Key points

  • Symptoms of the virus (fever, coughing and difficulty breathing) are very similar to a range of other illnesses, including the flu. Having these symptoms doesn’t necessarily mean you have COVID-19.
  • Staying at home and good hygiene practices (washing your hands with soap and coughing/sneezing into a tissue or your elbow) are the best defence for you and your family.  
  • Always seek urgent medical care if your child is showing signs of being very unwell or has difficulty breathing. Make sure you call the doctor before you visit to ensure the virus doesn’t spread to other people.
  • Info in NZ Sign Language: If you're deaf or hearing impaired, the Ministry of Health and Deaf Aotearoa have some great videos in NZSL that you might find useful alongside the information on this page. 

What is novel coronavirus (COVID-19)?

Coronaviruses are a large family of viruses which include the common cold, severe acute respiratory syndrome (SARS) and Middle East respiratory syndrome (MERS).

In January 2020, officials identified a new coronavirus called novel coronavirus or COVID-19.

Tens of thousands of people have been infected with COVID-19 since the outbreak began.

What are the symptoms of COVID-19?

Health officials don't yet know how long symptoms take to show after a person has been infected. World Health Organization (WHO) assessments suggest that it is two to 10 days.

Symptoms of COVID-19 are similar to a range of other illnesses such as the flu. Having these symptoms does not necessarily mean that your child or you have coronavirus. Symptoms of the new virus include:

  • fever
  • cough
  • difficulty breathing.

Difficulty breathing can be a sign of pneumonia. Urgently seek medical attention if your child (PlunketLine is available 24/7 on 0800 933 922) or member of your family is struggling to breathe.

Should I go to the doctor if myself, or my child has COVID-19 symptoms?

If you think that you or your child has COVID-19 or has been exposed, call Healthline (for free) on 0800 358 5453 if you or your child has symptoms. 

How is COVID-19 spread?

How to protect yourself against COVID-19, WHO

Tips for reducing the spread of COVID-19

There are simple steps to take to help reduce the risk of COVID-19 spreading through your family and community:

  • Wash your hands
  • Cough or sneeze into your elbow
  • Stay home
  • Physical distancing - if you're outside your home, or you're sick, stay two-metres from other people at all times
  • Clean and disinfect regularly touched surfaces (bench tops, door handles)

How serious is COVID-19?

Most people with this virus are not severely ill.

People of all ages are being infected, but older people and those with medical conditions seem most likely to get seriously ill.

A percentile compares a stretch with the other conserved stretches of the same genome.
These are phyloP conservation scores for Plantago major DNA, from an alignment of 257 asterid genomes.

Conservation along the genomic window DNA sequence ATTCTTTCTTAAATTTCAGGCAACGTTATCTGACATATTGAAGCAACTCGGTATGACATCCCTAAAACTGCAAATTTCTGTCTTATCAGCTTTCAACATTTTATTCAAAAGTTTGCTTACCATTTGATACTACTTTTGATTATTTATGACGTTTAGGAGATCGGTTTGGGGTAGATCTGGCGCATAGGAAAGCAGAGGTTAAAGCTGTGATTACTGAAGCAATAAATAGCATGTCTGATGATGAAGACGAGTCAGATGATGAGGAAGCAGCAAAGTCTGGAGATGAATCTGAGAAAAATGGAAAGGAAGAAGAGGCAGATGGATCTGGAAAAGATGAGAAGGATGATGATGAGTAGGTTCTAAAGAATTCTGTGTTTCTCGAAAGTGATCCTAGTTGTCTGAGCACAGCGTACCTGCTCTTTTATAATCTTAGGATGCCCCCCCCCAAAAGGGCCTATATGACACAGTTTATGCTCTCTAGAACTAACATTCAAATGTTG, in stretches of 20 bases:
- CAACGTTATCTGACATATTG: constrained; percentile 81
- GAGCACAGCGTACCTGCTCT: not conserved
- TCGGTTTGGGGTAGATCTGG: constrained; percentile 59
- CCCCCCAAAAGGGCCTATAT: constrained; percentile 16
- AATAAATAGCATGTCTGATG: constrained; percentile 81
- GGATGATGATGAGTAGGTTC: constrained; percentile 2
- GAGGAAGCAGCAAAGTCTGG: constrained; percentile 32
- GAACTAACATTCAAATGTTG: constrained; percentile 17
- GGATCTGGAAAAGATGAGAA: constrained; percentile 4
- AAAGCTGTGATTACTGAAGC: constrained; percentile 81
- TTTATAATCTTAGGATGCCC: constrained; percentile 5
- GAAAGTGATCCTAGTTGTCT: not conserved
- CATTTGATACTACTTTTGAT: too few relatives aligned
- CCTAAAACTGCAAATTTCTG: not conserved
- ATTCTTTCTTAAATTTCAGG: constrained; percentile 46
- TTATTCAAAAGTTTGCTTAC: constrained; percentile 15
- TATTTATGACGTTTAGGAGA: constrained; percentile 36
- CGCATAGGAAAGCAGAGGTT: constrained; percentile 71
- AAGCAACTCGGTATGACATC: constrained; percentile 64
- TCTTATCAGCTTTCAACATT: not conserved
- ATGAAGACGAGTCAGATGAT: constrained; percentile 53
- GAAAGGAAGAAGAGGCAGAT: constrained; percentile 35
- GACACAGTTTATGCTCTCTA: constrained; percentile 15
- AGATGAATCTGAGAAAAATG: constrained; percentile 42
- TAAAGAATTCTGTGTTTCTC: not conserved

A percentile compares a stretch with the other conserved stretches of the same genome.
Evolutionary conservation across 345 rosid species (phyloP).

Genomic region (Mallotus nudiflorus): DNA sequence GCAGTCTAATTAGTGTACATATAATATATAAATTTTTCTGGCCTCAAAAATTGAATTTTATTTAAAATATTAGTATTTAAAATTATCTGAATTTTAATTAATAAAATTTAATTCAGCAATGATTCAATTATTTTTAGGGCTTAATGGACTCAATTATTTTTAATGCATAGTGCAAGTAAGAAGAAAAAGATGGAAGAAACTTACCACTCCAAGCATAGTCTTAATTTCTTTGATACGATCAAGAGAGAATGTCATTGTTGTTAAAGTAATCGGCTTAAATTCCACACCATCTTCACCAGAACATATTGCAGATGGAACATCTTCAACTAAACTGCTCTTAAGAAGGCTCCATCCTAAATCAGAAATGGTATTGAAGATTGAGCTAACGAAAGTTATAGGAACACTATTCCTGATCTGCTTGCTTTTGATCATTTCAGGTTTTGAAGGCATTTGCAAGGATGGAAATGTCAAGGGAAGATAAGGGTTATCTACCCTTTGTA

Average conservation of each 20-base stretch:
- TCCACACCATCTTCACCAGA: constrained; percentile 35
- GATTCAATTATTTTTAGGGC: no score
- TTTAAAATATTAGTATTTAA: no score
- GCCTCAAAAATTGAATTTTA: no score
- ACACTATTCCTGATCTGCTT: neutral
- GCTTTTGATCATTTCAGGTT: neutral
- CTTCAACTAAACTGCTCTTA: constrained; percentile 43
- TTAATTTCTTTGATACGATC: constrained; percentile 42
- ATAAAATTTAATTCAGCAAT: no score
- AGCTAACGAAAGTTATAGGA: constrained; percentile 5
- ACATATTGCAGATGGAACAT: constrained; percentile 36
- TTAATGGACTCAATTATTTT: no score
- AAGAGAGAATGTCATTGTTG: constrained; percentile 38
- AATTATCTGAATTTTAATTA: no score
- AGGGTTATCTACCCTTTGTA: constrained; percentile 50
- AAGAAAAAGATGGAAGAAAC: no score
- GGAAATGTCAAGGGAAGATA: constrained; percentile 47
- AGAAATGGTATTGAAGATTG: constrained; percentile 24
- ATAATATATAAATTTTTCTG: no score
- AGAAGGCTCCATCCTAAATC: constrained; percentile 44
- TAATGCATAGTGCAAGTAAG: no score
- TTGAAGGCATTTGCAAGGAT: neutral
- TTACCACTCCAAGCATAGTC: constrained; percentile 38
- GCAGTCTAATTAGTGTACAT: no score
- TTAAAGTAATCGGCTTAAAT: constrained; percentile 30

What should I do if my child is sick now?

If your child or you have a fever, cough or difficulty breathing please telephone Healthline (for free) on 0800 358 5453.

Is there a vaccine to protect against COVID-19?

No, this is a new virus, so there is currently no vaccine to protect against this disease.

What can I do if we have children and have to self-isolate?

The Ministry of Health has produced this fact sheet for self-solation with children here.

Also check out Plunket's Facebook chats and information for parents here.

What do I do if I have COVID-19 but I'm breastfeeding/formula feeding?

There is currently no clinical evidence to suggest that the virus can be transmitted through breast milk. Infection can be spread to your baby in the same way as to anyone in close contact with you. When a person who has COVID-19 coughs, sneezes or talks, they may spread droplets containing the virus.

The benefits of breastfeeding outweigh any potential risks of transmission of the virus through breast milk or by being in close contact with your child, however, this will be an individual decision and can be discussed with whānau, midwife, well child nurse or family doctor by telephone or email.

If you are breastfeeding or formula feeding, take precautions to limit the potential spread of COVID-19 to your baby by:

  • washing your hands before touching your baby, breast pump or bottles
  • avoiding coughing or sneezing on your baby while feeding at the breast
  • if you do cough or sneezes cover your mouth and nose with tissues or your elbow, put your used tissue in the rubbish bin or in a plastic bag and wash and dry your hands with soap and water or hand sanitiser
  • cleaning any breast pump, bottles, and teats as recommended by the manufacturer after each use
  • consider asking someone who is well to feed your expressed milk or formula to your baby
  • where possible, contact a friend, family member or delivery services to get your baby's formula and feeding equipment from your normal supplier.

If you are feeding with formula, sterilise the equipment carefully before each use. You should not share teats or bottles with someone else.

I’m a parent/caregiver and I’m feeling really worried about COVID-19

It’s very normal to feel worried, especially in such uncertain times. We recommend staying in touch with friends and family, and trying to stay positive and have fun with your children while we're in lockdown.

Remember that physical distancing doesn't mean stopping your social connection. It just means doing it in different ways - like text or video chat. 

If you are worried about your child, please give Plunket’s lovely registered nurses a call on 0800 933 922.

PlunketLine is a free, 24/7 service and we’re here to support you with kindness and specialist advice you can trust.

Need free support or advice?

Call PlunketLine 24/7 on 0800 933 922